Bugging Out, Somalia's Imminent Crisis, and Pest Plague
Check out our roundup of the week's top news and research in food, agriculture, and global development.
Somalia's Imminent Crisis
The UN reports that there are concrete indicators that famine will occur later this year in Somalia, a warning just short of a formal famine declaration. Somalia has experienced four straight failed rainy seasons and is predicted to enter its fifth, exacerbating the current drought and increasing the number of food insecure households. Current funding has dropped more than 60 percent compared to Somalia’s previous drought in 2017, but a formal famine declaration could bring in needed funding.
The Hidden Hungry
“An average of 69 percent of people who come to the dining hall for food are men…Even during the pandemic, when the number of daily meals soared and service was take-away from the door of Bosco, nearly three quarters of those seeking food were men. And over half of those men depend on Bosco for both lunch and dinner seven days a week, 365 days a year,” writes Edmundite Missions’ Dr. Susan Raymond and Heidi Hock O’Quinn, and Bosco Nutrition Center’s Latonyia Lawrence in a Global Food for Thought blog. Read the full blog post.
Food and Agricultural Issues
Rice Safety Net
In the aftermath of recent deadly floods, Pakistan is estimated to have lost 10 percent of its 2022 rice crop. Despite this huge setback from a major rice producer, global inventories are still benefiting from past years of bumper harvests. In India, the world’s largest rice supplier, monsoon rains boosted crop prospects, encouraging the country to turn away from protectionist export restrictions it previously considered.
Grain Deal Backstep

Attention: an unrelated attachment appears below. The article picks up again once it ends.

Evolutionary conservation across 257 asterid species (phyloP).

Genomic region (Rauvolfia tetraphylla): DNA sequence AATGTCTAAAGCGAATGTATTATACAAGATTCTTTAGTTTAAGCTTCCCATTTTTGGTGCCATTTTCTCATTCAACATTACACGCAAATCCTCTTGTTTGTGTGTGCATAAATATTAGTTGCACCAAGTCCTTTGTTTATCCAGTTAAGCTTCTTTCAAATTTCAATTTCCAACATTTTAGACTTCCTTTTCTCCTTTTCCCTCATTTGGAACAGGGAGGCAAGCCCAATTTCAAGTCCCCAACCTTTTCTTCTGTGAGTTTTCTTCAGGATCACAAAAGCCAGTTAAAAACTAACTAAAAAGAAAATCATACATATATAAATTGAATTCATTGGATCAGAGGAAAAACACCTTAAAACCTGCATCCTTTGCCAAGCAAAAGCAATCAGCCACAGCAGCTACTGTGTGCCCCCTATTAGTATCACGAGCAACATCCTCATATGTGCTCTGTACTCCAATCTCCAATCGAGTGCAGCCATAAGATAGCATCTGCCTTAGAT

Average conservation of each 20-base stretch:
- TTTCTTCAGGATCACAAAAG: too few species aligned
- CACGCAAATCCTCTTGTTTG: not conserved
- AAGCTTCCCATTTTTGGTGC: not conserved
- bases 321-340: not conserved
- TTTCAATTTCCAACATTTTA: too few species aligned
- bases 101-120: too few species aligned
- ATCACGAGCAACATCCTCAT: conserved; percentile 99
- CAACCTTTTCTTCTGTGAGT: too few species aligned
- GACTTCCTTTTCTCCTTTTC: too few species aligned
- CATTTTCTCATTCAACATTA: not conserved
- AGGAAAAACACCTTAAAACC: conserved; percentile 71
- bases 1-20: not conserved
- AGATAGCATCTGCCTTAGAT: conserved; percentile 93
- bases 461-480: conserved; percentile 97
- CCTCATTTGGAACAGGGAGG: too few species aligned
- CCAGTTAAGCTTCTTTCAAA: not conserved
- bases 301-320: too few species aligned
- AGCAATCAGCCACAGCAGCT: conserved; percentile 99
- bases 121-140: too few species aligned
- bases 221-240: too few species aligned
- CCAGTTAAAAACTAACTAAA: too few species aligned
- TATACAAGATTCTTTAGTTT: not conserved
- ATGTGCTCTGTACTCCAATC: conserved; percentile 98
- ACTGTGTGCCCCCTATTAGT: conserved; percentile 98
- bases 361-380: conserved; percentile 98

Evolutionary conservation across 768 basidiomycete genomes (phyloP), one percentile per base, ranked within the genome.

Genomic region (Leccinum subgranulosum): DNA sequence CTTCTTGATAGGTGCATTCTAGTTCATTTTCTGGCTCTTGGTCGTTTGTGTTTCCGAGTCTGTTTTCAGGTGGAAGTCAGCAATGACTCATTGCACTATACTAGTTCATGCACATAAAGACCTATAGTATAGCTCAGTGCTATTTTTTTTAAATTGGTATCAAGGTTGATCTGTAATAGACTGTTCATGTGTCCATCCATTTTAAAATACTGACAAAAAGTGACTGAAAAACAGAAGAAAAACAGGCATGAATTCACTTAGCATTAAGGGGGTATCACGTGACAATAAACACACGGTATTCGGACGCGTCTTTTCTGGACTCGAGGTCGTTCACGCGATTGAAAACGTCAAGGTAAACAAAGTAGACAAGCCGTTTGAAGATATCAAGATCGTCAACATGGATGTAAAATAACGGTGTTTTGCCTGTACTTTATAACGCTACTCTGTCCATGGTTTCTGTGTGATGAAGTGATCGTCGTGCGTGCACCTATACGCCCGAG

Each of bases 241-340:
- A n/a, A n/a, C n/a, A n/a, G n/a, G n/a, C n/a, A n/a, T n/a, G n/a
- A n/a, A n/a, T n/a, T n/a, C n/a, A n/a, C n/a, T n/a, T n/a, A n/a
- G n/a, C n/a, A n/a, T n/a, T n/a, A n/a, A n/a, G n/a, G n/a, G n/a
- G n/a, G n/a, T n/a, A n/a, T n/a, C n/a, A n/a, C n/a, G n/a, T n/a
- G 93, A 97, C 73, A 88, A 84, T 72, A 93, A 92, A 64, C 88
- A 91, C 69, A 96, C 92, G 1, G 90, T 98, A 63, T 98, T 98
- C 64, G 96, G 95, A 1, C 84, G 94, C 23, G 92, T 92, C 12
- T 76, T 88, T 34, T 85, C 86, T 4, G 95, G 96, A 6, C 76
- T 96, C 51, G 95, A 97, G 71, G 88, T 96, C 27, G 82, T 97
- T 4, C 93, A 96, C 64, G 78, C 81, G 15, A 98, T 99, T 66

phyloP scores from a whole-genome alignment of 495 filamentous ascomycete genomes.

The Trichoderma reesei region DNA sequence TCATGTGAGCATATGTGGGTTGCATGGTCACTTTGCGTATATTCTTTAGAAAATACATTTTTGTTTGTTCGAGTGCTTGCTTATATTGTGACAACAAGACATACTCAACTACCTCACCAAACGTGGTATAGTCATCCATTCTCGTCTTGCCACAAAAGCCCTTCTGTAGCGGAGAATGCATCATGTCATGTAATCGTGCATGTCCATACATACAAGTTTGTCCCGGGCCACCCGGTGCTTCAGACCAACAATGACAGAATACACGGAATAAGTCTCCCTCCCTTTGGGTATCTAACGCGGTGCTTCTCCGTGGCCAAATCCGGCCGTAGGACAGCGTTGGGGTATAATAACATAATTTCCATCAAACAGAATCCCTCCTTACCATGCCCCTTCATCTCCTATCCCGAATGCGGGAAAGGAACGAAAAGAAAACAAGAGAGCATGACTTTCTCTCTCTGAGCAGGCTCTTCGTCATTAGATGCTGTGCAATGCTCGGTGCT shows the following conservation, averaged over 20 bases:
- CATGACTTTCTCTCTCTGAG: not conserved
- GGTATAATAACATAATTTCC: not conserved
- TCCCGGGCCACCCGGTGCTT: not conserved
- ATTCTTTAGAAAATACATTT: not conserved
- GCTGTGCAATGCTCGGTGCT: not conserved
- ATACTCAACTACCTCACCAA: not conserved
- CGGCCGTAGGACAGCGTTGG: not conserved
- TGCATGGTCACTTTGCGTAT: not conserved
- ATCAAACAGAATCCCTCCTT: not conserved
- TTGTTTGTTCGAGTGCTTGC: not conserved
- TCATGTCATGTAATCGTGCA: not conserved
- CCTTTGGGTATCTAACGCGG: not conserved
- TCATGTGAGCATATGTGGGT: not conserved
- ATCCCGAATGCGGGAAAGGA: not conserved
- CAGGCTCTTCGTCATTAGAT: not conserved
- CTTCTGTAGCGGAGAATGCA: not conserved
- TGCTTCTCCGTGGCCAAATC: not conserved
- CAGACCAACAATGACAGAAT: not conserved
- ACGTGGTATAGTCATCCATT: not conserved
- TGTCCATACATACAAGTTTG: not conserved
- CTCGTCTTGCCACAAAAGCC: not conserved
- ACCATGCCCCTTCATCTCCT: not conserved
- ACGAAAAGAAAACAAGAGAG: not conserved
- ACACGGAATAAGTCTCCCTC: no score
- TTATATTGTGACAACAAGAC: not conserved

Putin threatened to pull out of the UN-brokered grain deal, accusing the West of taking advantage of low- and middle-income countries, sending global wheat prices up by 4 percent. The deal provides Ukrainian farmers a much-needed outlet for their grain harvests, with at least 75 percent of the ships exporting grain destined for non-EU states. Political figures suspect Putin’s threats are nothing more than posturing, but they nonetheless could continue to raise global grain prices.
The EU’s farmer’s union and food producer associations are warning of winter food shortages as prices increase across a wide range of products, including energy. Used throughout the food supply chain—from fertilizer production to harvesting and refrigeration—energy is vital to the food industry. Farmers are already planning to reduce or cancel winter crops grown in heated greenhouses, such as cucumbers and peppers, to cut back on costs.
What Is the Role of Protectionism in Agriculture?
Protectionism refers to government policies that shield domestic industries against foreign competition through tariffs, subsidies, import quotas, and other restrictions. As global prices for food staples increase, many countries are considering protectionist policies to prevent national prices from increasing. Despite intentions to protect farmers, protectionism can inadvertently exacerbate inequity and poverty for farmers through depressing international prices for farm products and thus limiting farmers’ wages.
The warming climate is causing agricultural pests to spread northwards in North America. The corn earworm is one of the most common farm pests in the US and could not survive winter beyond a latitude of 40 degrees north, but as temperature rises, researchers found its overwintering zone to have grown three percent since 1981 and may double in size by the end of the century. Other pests are also likely to spread northwards, decreasing crop yields and adding pressure to harvests already hurt by extreme weather.